Identify an Achilles Tendon Injury

An achilles tendon injury usually begins with a slight burning sensation along the tendon attached to the top back of your ankle and running up through and behind your calf muscle. Once your tendon becomes inflamed, if running persists the burning will escalate to acute pain possibly to the point where any weight-bearing, particularly the act of going up on your toes, will become extremely painful.


Due mainly to their location, meager construction and yet very busy function during running, your achilles are quite a vulnerable area. For this reason, a sudden achilles tendon injury tends to affect veteran and newer runners alike.

Veteran runners who are well accustomed to higher mileage and regular speed tend to experience achilles problems as a first point of breakdown as if this area was the weak link in the running musculature system of the body.

Experienced runners also typically have at least a small list of running injuries that they've worked through over the years. If that list happens to include a previous achilles injury, then the chances of recurrence is higher than usual. Unless treated properly through recovery, the affected achilles area will heal with less pliable muscle fibre than what was originally in place and therefore always be more susceptible to re-injury.

For newer runners, the achilles can simply be put through too much unfamiliar stress than its willing to take.

Since proper running form places a good amount of stress on the lower legs and all of their tendons and connective tissues, an achilles tendon injury can also be the likely result of attempting to change form too quickly.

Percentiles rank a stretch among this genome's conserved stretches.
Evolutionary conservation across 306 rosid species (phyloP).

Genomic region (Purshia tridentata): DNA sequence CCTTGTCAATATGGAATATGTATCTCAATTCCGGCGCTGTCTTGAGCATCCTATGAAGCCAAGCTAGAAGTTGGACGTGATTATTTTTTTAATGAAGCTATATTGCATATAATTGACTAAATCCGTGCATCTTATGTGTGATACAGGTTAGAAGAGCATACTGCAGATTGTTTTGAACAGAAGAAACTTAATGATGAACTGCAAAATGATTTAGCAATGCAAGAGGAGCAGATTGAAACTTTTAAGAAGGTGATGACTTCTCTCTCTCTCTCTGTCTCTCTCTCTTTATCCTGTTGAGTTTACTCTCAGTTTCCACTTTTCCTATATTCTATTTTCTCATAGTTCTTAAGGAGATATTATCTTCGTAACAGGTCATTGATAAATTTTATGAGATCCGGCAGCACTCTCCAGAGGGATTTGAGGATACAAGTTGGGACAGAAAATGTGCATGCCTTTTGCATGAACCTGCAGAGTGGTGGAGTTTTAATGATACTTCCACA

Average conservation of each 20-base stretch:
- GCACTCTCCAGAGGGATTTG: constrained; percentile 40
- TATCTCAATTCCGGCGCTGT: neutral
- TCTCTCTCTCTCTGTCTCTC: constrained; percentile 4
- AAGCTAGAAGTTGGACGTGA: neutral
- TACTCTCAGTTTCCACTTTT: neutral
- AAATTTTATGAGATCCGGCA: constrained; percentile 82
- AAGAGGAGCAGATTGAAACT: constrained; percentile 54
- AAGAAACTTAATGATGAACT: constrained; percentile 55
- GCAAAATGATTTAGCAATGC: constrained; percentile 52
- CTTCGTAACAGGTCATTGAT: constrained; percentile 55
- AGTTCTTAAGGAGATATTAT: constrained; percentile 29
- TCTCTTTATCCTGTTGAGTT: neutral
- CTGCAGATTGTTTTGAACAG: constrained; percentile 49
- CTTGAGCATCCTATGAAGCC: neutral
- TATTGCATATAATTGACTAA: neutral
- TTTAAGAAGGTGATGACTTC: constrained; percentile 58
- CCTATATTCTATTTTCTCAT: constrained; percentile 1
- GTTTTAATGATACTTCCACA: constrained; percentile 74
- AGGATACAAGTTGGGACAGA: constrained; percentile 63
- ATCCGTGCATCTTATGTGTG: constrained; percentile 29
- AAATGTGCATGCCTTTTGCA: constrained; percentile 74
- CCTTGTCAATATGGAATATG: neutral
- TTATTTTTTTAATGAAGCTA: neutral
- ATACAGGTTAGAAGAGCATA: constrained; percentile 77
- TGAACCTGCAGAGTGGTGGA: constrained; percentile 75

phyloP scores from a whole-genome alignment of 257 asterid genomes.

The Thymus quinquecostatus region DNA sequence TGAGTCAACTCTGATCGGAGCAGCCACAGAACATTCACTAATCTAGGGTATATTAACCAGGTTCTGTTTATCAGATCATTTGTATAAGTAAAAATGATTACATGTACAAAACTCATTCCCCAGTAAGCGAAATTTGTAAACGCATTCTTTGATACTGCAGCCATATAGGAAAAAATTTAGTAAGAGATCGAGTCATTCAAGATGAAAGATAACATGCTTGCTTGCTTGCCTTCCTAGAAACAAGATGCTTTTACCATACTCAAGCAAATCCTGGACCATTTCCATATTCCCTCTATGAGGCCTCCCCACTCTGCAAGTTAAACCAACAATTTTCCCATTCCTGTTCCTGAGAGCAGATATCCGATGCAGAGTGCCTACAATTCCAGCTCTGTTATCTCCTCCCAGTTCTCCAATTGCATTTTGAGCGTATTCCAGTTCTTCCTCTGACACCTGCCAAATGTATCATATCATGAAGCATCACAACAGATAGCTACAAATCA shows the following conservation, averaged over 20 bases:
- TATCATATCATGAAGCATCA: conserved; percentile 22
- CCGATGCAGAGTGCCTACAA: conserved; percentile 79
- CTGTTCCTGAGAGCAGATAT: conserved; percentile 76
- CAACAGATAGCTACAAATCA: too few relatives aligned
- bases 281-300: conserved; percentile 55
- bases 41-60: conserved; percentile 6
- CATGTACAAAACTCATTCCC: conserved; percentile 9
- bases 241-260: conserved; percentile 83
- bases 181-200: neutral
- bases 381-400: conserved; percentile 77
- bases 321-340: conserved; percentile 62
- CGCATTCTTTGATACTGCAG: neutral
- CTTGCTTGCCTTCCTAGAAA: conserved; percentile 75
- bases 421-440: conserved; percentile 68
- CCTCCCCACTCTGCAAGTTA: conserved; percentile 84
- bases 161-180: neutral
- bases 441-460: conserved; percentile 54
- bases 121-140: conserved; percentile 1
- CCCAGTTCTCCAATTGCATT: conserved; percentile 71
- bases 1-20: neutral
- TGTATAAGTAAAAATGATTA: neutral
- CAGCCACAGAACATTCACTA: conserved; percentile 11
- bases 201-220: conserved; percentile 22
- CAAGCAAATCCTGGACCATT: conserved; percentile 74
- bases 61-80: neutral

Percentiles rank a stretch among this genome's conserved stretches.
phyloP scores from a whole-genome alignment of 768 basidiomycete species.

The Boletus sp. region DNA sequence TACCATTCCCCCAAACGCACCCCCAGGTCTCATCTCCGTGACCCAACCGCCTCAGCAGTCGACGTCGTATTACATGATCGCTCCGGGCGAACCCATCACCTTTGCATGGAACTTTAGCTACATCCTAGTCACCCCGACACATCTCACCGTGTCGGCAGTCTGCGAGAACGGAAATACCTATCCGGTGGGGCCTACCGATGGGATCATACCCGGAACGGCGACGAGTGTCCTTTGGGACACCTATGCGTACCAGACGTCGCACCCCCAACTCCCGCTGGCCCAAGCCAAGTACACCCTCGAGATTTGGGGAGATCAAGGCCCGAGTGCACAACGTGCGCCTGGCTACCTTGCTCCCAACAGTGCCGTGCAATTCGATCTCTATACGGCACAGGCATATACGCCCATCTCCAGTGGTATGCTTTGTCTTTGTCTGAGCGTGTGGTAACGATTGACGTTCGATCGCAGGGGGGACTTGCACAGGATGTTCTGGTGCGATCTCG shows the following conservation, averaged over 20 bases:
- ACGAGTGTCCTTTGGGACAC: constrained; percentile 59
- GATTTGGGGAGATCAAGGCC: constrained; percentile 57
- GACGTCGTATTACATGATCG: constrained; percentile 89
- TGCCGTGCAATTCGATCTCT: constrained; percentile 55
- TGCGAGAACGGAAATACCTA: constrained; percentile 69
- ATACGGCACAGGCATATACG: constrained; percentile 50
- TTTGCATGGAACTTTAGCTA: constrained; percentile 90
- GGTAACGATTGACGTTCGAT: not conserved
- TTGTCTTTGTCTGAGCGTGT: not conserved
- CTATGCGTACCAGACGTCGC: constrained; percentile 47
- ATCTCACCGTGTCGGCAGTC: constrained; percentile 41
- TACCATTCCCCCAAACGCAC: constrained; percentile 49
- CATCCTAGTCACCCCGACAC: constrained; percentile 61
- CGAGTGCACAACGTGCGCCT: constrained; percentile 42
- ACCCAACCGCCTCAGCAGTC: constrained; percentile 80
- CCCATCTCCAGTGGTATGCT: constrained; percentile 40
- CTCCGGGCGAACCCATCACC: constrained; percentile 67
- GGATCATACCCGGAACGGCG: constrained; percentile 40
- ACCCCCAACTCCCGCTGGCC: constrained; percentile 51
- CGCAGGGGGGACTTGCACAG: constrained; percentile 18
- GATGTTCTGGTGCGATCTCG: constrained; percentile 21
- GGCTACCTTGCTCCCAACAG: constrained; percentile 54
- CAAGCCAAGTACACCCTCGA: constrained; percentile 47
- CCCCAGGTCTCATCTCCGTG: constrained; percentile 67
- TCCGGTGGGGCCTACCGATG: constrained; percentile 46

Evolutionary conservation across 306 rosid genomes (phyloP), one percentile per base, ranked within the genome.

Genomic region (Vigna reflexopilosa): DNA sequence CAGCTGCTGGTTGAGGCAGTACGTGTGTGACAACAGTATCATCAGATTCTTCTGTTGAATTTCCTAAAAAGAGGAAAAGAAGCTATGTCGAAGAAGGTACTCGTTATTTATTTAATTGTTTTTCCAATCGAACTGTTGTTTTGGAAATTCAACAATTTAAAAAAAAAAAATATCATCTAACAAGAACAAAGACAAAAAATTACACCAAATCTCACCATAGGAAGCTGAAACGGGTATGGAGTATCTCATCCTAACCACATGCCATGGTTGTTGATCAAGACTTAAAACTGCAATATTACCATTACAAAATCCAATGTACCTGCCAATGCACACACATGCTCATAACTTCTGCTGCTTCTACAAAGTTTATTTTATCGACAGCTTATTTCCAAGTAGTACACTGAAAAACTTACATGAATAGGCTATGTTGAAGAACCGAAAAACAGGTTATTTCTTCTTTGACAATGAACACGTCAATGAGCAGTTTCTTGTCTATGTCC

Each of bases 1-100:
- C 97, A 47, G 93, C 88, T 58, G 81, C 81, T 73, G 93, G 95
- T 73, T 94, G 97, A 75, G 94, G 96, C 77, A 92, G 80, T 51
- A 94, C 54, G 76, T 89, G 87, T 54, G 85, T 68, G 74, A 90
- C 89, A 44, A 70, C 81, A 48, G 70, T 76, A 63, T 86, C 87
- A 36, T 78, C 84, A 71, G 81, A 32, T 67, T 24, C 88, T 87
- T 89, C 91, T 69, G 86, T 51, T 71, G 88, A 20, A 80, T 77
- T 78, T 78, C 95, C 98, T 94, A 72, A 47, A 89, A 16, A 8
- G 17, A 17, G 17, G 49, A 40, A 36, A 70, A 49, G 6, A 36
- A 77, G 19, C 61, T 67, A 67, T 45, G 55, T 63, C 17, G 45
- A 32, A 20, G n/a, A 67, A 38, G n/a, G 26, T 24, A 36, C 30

Manage an Achilles Tendon Injury

Time off from running might be the only truly effective immediate treatment for an achilles injury. To assist with future pliability of the achilles area, friction massage by a professional therapist has proven to be a very effective (and painful) treatment during recovery.

After a couple of days off and possible treatment, commence strengthening exercises such as standing up on your toes. Any residual soreness will quickly present as you rise up. An injury is most often only on one leg, so start by using both legs and eventually transfer your weight to the affected leg. Once running is resumed, stop if sharp pain or heat persists and take more time off.

Strengthening all of the surrounding supporting muscles is by far the most important measure that can be taken to prevent an achilles injury. The late great distance running God Arthur Lydiard always bragged that none of his athletes had ever experienced achilles injuries because they all did regular hill training. Specifically, hill bounding exercises really contributes to the strength of the entire lower leg structure as well as flexibility in the feet and ankle structures.

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